Treasury Pours Billions More Into GMAC
STEVE INSKEEP, host:
The U.S. government is wading even more deeply into the American auto industry. The Treasury Department said last night it's making another big investment. It's putting more than $7 billion into GMAC. That's the financing company that used to be part of General Motors but is now independent. And by way of full disclosure GMAC has also supported NPR News.
NPR's Tom Gjelten is following the story. Tom, good morning.
TOM GJELTEN: Good morning, Steve.
INSKEEP: I'd like to know how is this investment going to help boost car sales, which is the stated goal?
GJELTEN: Steve, the thing is that no car company is going to sell cars unless it has a strong financing capability. You know that two out of three new car buyers finance their cars. And of course, the United States now has a lot at stake in GM and Chrysler. The Obama administration is trying very hard to save them.
If they are to survive, they need a financing capability, and that means GMAC. That's going to be the financing arm for both GM and Chrysler. But for it be strong enough to play that financing role, it needs a lot of new capital - $7.5 billion to be exact, maybe more down the road.
And in announcing this investment last night, Treasury Secretary Timothy Geithner said it would help provide a reliable source of financing to both auto dealers and customers seeking to buy new cars.
INSKEEP: Hadn't the government already put money into GMAC?
GJELTEN: It sure had, about $5 billion last December. Remember, GMAC, as you suggested, is not just an auto financing company anymore. It's essentially a bank. It was part of this big stress test last month of big banks and that - the Treasury Department determined it needed $11 billion in capital reserves in order to be stable.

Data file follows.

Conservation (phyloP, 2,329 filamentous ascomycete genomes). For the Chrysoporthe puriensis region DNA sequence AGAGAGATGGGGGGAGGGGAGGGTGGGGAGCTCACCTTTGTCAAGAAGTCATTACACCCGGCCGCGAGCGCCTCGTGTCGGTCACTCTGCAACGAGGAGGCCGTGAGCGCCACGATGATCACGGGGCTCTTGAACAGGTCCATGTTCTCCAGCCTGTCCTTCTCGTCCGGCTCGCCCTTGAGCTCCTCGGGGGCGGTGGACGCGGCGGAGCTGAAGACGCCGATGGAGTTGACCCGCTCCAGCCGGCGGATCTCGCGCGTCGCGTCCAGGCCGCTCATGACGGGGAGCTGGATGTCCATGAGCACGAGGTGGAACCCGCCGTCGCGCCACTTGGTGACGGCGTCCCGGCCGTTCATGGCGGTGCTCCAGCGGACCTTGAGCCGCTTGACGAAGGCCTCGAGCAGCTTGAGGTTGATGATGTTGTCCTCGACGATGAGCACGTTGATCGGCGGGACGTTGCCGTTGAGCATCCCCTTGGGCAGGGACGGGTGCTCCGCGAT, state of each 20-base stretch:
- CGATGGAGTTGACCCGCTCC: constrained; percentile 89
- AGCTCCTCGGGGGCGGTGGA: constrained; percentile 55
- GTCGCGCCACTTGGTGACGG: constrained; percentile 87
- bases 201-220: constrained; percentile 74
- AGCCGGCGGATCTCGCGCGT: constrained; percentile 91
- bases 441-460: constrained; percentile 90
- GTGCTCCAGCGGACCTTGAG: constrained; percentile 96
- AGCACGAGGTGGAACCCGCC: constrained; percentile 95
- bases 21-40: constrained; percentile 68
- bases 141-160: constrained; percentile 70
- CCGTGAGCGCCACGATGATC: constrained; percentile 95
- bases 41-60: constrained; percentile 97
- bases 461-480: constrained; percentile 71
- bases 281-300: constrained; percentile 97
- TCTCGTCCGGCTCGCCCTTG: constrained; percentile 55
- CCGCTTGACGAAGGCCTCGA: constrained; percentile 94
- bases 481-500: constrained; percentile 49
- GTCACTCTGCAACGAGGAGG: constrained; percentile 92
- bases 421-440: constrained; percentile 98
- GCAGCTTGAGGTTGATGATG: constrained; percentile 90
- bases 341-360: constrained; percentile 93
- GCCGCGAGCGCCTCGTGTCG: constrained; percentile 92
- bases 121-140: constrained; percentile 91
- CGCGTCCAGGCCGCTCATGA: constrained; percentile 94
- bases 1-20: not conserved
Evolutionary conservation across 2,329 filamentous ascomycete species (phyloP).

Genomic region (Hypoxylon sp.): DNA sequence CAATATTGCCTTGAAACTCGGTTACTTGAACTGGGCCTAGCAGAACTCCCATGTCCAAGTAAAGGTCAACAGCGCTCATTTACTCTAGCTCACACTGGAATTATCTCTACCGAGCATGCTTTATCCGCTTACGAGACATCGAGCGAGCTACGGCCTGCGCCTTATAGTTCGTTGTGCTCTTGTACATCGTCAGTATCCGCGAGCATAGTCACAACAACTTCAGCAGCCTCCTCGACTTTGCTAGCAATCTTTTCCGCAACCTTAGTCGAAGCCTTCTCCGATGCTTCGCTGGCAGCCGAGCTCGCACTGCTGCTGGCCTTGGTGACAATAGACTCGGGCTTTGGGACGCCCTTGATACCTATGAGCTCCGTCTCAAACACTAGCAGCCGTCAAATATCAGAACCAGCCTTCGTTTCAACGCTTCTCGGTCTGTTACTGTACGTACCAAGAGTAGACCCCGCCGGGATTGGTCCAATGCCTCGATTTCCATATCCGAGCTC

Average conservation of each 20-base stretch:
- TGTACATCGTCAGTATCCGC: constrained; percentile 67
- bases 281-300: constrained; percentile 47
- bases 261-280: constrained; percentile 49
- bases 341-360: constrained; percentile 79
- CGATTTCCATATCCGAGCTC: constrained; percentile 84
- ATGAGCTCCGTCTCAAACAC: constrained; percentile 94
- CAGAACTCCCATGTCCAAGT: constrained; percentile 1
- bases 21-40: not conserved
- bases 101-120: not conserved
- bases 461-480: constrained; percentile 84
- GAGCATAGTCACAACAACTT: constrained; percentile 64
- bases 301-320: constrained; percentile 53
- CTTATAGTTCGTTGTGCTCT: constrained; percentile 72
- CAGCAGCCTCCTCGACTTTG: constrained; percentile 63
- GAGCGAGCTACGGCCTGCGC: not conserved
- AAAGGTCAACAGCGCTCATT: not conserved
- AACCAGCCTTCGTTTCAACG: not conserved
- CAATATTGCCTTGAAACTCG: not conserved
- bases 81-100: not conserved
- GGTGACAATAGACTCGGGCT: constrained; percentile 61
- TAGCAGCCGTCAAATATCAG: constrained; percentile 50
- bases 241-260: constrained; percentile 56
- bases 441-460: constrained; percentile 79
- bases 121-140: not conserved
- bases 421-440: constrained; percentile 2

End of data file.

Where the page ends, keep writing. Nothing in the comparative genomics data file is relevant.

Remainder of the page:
This $7.5 billion in new investment, a little less than half, is going to go to shore up those capital reserves. Four billion would go for direct financing for auto sales, Chrysler in particular. But GMAC will still need close to $8 billion in additional reserves, so we'll see where this goes next.
INSKEEP: The government is buying stock here, is that right?
GJELTEN: That's right. The government is buying preferred stock. And that's an important point, Steve, because if it had bought common stock, its ownership - common stock carries with it voting rights. If the government had bought common stock, it would increase its ownership share.
By buying preferred stock, the ownership share of the government in GMAC stays at about 36 percent. Now down the road, it may be that this preferred stock investment gets converted to common stock, in which case the government ownership share in GMAC could actually be close to 50 percent.
INSKEEP: Tom, we just got a couple of seconds. But is the government going to be able to get out of GMAC anytime soon?
GJELTEN: Well, that's the big question, Steve. In for a dime, in for a dollar, or in for five billion, in for 50, right? The U.S. auto industry is a big, complex enterprise, and if you set out to save it you find that the expense at the end of the day could be enormous.
INSKEEP: That's NPR's Tom Gjelten. Tom, thanks very much.
GJELTEN: Thank you, Steve.
NPR transcripts are created on a rush deadline by Verb8tm, Inc., an NPR contractor, and produced using a proprietary transcription process developed with NPR. This text may not be in its final form and may be updated or revised in the future. Accuracy and availability may vary. The authoritative record of NPR’s programming is the audio record.